Tom Delahunt, from the School of Nursing at Canterbury Christ Church University participated in our Navigating Health and Social Care Teaching event. This CPD opportunity is specifically designed with new academics in mind. Tom is currently undertaking his Postgraduate Certificate in Academic Practice (PGCAP) as part of his HEA fellowship journey. Tom shares his reflections on what new to teaching in Health and Social Care means to him and his academic practice.
Early on you may find yourself with an ambivalent appreciation of academic institutions - I did. I think two things were at play here. Firstly as a new health academic, the process of transition from clinical excellence to novice educator is a tricky identity dilemma. Secondly I became acutely aware that I was influenced by my own student experience with borderline dyslexia.
The terms used on the university corridors, within curriculum planning meetings and as part of learning and teaching strategy are endless. Pedagogy, andragogy, epistemology, ontology, constructivism, and phenomenography - the list continues and at times a phrase book is needed (or even the HEAtoZ)! But as a new academic your immediate concern is what these really mean for your own teaching and the learners you are working with. In truth, I am unable to decode some of the terms and have difficulty engaging with some topics but what I do have in my control is the ability to better understand me as a learner during my PGCAP. This has prompted me to think about other learners and the ideas around inclusive learning environments and blended learning theory (as a starting point of course!)
I will admit at this stage I had not appreciated the depth of the challenge that comes from working within and manipulating a learning environment that responds to styles of teaching and learning. Biggs (2001) discusses the nature of quality as value for money, as fit for purpose and as transforming. He suggests the first two are more a process of place, stature and funding. He asserts that the learning within these environments is limited to attainment of publicly recognisable standards. The transformation is more about a cognitive movement, a deeper learning. This looks at quality in terms of how it transforms the interaction with the real world problems and the culture of the institution itself.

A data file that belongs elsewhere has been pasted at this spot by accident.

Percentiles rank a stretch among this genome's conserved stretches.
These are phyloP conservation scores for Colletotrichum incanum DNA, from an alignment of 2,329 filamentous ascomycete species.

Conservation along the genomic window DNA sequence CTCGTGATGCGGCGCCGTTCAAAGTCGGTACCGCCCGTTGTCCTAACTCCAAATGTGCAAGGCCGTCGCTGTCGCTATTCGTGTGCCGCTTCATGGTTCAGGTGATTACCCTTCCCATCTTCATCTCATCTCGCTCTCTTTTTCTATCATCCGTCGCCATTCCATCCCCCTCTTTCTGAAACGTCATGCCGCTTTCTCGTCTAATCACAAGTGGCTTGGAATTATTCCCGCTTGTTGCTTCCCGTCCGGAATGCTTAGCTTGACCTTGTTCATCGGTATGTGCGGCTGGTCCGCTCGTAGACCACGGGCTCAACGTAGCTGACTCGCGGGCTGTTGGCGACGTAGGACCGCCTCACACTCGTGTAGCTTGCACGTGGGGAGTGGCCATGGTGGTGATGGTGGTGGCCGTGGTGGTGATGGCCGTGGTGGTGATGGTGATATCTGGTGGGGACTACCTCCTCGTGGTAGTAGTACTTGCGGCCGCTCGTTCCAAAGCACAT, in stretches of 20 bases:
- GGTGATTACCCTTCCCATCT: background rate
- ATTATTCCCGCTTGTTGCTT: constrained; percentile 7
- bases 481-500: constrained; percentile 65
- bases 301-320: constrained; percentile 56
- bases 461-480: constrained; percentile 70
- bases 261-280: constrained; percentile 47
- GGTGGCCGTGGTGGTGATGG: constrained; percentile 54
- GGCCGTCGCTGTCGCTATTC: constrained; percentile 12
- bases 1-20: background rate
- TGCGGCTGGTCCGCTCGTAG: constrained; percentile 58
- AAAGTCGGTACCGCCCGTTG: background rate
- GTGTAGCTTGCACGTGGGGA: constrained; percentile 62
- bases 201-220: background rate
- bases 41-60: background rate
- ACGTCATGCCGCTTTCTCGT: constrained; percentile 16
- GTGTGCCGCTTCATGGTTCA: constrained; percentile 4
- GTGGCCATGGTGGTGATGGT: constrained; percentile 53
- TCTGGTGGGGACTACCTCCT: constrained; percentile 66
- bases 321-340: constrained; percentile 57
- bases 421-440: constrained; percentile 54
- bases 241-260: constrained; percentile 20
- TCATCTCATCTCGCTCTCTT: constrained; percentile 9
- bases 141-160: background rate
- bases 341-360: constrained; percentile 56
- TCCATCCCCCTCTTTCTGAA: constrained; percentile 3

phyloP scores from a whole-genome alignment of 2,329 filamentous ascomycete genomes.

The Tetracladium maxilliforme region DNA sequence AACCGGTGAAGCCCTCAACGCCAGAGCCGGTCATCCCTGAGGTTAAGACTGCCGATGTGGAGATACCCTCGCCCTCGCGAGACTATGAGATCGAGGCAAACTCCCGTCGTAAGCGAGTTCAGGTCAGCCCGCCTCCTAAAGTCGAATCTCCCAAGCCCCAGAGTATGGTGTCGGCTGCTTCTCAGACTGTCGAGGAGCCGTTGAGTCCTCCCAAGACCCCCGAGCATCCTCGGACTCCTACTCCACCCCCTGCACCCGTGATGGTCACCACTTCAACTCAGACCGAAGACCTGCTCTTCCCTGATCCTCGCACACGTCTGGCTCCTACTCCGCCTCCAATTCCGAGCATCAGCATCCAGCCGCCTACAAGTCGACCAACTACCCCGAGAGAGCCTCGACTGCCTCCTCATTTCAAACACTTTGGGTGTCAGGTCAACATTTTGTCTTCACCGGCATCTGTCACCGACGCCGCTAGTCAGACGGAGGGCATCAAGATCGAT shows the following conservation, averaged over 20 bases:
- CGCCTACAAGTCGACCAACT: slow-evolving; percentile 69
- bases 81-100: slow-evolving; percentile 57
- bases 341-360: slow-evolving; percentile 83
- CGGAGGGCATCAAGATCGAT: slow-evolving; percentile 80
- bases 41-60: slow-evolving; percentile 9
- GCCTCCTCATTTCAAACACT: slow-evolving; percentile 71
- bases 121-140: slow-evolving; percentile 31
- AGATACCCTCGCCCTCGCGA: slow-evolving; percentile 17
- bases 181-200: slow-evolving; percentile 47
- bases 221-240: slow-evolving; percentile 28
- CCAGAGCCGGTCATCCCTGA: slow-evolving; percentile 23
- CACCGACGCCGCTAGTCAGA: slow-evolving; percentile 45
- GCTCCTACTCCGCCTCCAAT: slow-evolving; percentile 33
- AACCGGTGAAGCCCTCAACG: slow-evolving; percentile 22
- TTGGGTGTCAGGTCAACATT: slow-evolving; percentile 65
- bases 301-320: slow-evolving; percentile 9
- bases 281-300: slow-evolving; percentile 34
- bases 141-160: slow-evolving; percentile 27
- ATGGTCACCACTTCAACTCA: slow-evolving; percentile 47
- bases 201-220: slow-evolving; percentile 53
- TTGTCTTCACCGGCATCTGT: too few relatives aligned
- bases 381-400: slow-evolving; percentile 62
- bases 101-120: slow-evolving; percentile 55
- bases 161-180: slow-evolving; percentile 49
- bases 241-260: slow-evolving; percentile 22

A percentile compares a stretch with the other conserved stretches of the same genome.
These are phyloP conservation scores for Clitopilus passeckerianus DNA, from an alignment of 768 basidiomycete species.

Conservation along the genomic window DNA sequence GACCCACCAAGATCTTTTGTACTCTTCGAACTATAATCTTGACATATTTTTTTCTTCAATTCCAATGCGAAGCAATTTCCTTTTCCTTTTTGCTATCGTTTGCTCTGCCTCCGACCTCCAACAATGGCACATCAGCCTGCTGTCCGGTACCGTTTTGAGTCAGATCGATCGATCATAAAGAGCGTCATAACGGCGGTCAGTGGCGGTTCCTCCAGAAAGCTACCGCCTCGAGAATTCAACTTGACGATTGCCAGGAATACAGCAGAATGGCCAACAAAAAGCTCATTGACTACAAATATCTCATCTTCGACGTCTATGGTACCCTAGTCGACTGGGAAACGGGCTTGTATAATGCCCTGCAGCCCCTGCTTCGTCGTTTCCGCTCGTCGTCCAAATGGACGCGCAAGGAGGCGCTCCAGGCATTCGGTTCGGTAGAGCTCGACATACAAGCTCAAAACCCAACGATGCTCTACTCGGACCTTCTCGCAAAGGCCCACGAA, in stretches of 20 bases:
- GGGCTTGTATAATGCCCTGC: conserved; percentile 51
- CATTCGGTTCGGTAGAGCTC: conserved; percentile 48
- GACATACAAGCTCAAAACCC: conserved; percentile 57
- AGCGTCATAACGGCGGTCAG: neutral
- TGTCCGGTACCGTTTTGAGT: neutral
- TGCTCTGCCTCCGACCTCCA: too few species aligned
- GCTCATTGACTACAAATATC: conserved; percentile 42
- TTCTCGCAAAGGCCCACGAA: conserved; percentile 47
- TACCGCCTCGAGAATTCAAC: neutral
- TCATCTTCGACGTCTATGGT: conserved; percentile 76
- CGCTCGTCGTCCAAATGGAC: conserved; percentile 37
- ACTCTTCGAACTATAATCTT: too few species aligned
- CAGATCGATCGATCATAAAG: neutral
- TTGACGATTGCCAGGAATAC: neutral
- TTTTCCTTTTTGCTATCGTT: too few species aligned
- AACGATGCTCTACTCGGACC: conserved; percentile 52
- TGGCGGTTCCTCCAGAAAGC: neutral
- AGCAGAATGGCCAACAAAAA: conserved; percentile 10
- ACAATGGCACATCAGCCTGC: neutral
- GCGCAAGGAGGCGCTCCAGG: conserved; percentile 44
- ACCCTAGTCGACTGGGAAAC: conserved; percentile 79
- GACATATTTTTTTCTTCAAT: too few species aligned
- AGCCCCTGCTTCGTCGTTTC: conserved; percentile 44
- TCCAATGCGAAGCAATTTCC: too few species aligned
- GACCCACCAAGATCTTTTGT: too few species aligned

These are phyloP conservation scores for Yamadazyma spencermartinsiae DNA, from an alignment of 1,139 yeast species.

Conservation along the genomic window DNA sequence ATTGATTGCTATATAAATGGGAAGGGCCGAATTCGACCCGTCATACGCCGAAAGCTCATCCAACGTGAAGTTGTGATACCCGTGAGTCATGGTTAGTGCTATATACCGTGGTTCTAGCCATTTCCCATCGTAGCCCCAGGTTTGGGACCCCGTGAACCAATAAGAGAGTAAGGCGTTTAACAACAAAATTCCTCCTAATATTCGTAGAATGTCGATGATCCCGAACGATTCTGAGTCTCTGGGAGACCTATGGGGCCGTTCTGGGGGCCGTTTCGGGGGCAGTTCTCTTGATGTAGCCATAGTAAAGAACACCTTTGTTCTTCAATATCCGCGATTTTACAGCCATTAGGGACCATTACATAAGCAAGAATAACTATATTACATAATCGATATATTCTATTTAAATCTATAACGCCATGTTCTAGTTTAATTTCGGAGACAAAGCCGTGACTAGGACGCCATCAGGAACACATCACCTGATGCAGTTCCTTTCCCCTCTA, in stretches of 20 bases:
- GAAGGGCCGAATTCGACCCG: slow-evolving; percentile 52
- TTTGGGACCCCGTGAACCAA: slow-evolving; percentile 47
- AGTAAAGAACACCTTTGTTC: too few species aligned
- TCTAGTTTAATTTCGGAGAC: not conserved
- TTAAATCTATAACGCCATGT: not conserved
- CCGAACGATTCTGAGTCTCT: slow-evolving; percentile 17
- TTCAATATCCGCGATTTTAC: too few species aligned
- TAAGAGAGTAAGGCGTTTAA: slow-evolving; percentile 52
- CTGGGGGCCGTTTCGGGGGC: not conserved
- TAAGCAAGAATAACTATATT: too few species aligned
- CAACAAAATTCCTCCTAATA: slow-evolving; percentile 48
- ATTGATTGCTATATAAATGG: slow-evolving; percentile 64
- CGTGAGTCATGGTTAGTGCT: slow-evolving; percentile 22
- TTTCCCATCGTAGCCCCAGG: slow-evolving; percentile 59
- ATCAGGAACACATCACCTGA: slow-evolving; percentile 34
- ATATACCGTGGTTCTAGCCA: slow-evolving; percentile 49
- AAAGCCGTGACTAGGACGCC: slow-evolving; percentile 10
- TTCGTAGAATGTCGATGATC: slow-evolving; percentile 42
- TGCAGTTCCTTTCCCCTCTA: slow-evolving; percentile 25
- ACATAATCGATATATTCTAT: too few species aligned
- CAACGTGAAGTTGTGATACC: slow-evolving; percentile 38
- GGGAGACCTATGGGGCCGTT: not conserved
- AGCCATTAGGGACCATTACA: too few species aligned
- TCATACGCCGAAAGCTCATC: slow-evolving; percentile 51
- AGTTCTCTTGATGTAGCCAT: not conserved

As part of my HEA fellowship journey I am undertaking the PGCAP within my institution. This programme is an ideal context to put pedagogic ideas into testable hypotheses within my teaching practice. Here’s one that I am currently tackling: Hypothesis: Nursing needs to engage in the nature of nursing as a therapy, and therefore the first-year nursing student needs to be able to recognise and feel content, confident with themselves ahead of developing a professional identity.
It is ideal to develop themes of learning though constructive alignment over the topic of study or content of the module. Biggs (1996) talks about teaching methods and the assessment being systematically aligned to the nominated performances of understanding.What does this mean to me and the nature of my methods and developing understanding of how to facilitate learning?
This question is easy when you have a grasp of your own professional identity…but as I alluded to my professional identity has been blurred with the move into academia. It is very difficult to see your role in a system and delivery model that is so unfamiliar. Give me a patient and I have a canvas I understand and I can predict responses and feel comfortable with the process of advanced practice and consultation. This I brought into the class room initially as a sessional tutor but now I am delivering on behalf of the university as a member of full-time staff. It suddenly felt different and unfamiliar; the students no longer felt like my peers but like clients.
In her Ted talk ‘the power of yet’, Dweck (2014) describes the fixed mindset and clarifies that it is often as a result of negative feedback from others regarding learning. Within Dweck’s studies she was able to take children who were in schools that would consider academic failure as inevitable to a place where they were out-performing peers having been moved to growth mindsets. I need to continue to explore and reflect on my own learning processes to inform my “transition” to academia.
The professional transition has felt like an entirely new beginning. It has meant that professional and personal reflections going back to my own formative education were needed in order for me to understand my own learning style.
In the work of McArthur-Rouse (2008) it is clear that often the nature and challenges of the transition can lead to a very deep and real imposter complex. These concerns and feelings need to be unpacked and a forum for that would be ideal: as Garrison, (2007) suggests, a learning community is “a group of individuals who collaboratively engage in purposeful critical discourse and reflection to construct meaning and confirm mutual understanding”.
It’s vital for all new professionals entering academia to feel that they are ‘not alone’ and in this symbiosis a rich and valuable discourse can develop.